In this regard, reference was made by Lord Mance to above-mentioned sections 37(1) and 37(3)(c) of the Cayman Companies Law. In a nutshell:
If authorized to do so by its articles of association, a Cayman fund may issue shares which are to be redeemed or are liable to be redeemed at the option of the company or the shareholder.

The manner in which any redemption may be effected must be authorized by or pursuant to the articles of association.

Accordingly, if (i) a Cayman fund is authorized by its articles of association to issue redeemable shares, (ii) the Cayman fund issues redeemable shares pursuant to the authority in the articles of association, (iii) redeemable shares are redeemable at the option of the company or the shareholder, and (iv) the articles of association describe the authorized manner and the terms upon which any redemption may be effected, then the board of directors of the Cayman fund must ensure that the redemption is effected in the manner authorized by the articles of association.

Once a redemption is effected in the manner authorized by the articles of association, the redeemed investor will become a creditor of the Cayman fund.

 

Strategic Turnaround:  Suspending payment of redemption proceeds after the redemption date

In practice, an investor in a Cayman fund may find himself in a position where his shares were validly redeemed in the manner authorized by the articles of association, the redemption proceeds remain unpaid for a period and the board of directors of the relevant Cayman fund indicate its intention to suspend the payment of redemption proceeds during the said period. This ability to suspend redemption proceeds was discussed by the Privy Council in Strategic Turnaround.

The Privy Council took the view that:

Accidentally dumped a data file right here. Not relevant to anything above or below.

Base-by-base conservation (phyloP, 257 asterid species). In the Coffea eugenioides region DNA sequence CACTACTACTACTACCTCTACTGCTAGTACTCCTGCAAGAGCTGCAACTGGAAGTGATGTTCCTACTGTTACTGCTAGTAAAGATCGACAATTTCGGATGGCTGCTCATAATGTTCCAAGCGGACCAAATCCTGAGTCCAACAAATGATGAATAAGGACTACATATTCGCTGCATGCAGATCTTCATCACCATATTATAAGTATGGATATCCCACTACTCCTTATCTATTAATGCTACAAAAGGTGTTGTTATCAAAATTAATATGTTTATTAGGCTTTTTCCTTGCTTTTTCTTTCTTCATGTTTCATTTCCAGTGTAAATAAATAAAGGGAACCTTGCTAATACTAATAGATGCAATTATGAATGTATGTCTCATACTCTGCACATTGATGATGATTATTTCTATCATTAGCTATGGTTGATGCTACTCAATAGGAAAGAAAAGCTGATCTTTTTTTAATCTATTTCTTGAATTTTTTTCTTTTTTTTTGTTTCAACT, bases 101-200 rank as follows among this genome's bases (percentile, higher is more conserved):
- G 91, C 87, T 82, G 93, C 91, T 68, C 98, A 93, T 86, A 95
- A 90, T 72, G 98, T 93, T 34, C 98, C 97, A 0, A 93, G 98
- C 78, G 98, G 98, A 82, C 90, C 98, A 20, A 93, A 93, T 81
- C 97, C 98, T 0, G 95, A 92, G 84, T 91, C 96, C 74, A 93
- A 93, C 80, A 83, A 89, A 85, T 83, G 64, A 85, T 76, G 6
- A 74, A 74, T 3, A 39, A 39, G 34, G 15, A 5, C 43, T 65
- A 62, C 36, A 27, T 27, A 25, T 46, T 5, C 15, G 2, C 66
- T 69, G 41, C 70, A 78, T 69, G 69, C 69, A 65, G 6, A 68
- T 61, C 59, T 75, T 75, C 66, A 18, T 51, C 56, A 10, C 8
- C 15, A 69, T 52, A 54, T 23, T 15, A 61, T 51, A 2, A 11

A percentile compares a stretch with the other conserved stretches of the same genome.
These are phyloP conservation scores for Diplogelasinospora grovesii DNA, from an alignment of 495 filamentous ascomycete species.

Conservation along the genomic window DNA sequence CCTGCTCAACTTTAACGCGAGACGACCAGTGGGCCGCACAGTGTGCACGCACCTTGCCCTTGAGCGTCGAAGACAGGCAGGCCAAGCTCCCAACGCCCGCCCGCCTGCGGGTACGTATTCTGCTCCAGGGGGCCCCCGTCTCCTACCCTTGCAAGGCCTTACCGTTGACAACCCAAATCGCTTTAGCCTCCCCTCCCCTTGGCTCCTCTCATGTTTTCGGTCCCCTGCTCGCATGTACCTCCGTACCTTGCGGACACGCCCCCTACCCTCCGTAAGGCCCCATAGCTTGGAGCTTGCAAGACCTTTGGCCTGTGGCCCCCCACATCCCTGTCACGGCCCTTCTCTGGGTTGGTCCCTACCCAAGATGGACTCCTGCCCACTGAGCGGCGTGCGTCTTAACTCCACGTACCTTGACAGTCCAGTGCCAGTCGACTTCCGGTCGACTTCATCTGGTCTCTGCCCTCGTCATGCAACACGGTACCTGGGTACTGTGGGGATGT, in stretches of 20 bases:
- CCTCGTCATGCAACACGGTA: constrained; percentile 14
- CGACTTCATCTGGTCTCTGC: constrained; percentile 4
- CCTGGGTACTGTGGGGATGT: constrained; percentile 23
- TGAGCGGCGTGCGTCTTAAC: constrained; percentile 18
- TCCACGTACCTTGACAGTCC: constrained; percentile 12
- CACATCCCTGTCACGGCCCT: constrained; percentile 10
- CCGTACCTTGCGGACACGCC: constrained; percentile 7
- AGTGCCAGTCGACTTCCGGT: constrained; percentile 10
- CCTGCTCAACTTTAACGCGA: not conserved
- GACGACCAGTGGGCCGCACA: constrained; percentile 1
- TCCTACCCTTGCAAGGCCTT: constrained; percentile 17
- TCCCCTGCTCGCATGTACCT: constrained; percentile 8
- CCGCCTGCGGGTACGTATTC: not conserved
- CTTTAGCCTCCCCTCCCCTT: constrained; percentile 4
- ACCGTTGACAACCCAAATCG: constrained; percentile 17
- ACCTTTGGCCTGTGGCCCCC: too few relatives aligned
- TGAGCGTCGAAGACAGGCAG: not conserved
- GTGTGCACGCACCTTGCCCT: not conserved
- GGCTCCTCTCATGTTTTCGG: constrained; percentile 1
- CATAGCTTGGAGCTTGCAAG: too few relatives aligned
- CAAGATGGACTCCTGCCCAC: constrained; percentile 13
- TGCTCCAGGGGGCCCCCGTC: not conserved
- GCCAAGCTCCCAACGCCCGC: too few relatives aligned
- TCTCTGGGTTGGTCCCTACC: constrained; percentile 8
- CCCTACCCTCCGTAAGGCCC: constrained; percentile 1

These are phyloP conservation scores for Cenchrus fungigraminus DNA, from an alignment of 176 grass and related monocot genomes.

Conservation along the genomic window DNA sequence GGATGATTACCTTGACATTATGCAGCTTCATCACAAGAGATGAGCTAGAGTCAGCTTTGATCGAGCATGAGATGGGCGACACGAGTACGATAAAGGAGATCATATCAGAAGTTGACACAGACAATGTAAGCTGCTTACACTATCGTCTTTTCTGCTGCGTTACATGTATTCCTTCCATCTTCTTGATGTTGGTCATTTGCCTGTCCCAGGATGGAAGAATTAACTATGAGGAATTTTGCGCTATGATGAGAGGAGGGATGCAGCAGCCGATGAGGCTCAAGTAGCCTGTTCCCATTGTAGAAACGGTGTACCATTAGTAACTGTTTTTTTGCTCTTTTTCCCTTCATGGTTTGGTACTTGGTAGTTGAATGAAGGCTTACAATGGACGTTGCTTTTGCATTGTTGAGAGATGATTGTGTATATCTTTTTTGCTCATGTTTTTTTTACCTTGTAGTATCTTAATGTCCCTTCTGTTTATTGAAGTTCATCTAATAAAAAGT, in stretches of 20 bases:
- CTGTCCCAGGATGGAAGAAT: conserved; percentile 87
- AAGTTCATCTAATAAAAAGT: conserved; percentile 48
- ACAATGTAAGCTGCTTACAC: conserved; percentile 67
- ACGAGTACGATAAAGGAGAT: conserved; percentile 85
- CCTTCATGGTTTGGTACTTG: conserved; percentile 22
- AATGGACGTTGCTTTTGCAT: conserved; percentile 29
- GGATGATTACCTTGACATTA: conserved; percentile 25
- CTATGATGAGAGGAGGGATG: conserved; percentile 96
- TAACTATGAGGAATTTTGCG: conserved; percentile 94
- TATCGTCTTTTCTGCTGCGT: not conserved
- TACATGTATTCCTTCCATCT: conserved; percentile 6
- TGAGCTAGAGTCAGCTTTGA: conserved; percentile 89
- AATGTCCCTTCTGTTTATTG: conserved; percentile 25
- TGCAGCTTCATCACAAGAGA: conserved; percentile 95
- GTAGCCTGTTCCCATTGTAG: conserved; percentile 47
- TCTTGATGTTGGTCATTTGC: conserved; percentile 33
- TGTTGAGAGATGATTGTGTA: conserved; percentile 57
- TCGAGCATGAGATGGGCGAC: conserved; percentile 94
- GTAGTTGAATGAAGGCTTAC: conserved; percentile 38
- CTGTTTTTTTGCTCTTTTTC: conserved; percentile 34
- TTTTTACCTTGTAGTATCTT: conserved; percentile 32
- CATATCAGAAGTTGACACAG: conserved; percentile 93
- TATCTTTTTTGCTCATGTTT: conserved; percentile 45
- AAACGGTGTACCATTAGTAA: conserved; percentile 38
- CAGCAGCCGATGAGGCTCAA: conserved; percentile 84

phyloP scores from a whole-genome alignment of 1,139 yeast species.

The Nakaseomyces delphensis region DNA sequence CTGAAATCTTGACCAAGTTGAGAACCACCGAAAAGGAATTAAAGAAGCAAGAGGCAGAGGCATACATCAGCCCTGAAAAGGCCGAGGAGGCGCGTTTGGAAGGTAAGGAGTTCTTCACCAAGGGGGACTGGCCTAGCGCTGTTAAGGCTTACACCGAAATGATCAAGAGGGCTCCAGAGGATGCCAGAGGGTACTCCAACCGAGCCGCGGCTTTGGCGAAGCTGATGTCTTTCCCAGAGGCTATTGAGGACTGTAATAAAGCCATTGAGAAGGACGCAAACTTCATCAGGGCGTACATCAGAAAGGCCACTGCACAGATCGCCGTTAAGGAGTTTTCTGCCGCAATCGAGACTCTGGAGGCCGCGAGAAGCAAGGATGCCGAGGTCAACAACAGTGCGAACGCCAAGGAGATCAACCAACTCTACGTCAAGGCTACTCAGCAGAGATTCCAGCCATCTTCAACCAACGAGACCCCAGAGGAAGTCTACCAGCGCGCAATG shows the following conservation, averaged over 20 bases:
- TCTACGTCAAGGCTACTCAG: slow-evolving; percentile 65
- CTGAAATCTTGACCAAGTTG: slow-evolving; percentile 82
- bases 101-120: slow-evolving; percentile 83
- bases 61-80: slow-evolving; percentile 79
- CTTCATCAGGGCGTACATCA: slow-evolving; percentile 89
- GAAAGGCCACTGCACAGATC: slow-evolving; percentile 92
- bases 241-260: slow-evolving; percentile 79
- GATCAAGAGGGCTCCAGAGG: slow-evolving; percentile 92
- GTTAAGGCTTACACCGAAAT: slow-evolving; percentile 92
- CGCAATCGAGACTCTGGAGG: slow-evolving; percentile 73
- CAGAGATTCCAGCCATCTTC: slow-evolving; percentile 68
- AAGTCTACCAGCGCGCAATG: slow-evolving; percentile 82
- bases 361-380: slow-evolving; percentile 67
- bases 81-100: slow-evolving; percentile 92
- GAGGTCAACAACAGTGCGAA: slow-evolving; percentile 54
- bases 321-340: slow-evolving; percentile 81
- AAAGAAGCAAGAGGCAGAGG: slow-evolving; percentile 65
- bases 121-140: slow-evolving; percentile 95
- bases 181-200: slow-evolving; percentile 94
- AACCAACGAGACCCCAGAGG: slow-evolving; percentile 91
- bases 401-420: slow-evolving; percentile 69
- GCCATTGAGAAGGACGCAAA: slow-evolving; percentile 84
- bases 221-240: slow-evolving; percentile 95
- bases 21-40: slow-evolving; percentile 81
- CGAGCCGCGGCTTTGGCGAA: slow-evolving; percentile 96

• the issue depends upon the construction of the articles of association, read with other documents as may be incorporated or referred to therein, and
  • any power to withhold payment of redemption proceeds must be authorized by or pursuant to the articles of association.

It is consistent with the Privy Council’s view that, if the offering document of a Cayman fund contains a statement that the Cayman fund’s board of directors may suspend the payment of redemption proceeds and such description embraces powers which go beyond those set out in the Cayman fund’s articles of association – for example, where the articles of association contain no such power to suspend the payment of redemption proceeds – the description in the offering document of a Cayman fund will be of no legal effect as against investors.

 

Conclusion

The opinion delivered by the Privy Council in the Strategic Turnaround case highlights the importance for lawyers to properly draft a Cayman fund’s articles of association. Bearing this in mind, clients should be wary of any offer to them to utilize any “template” articles of association, which may not provide the Cayman fund’s board of directors with the appropriate powers or flexibility.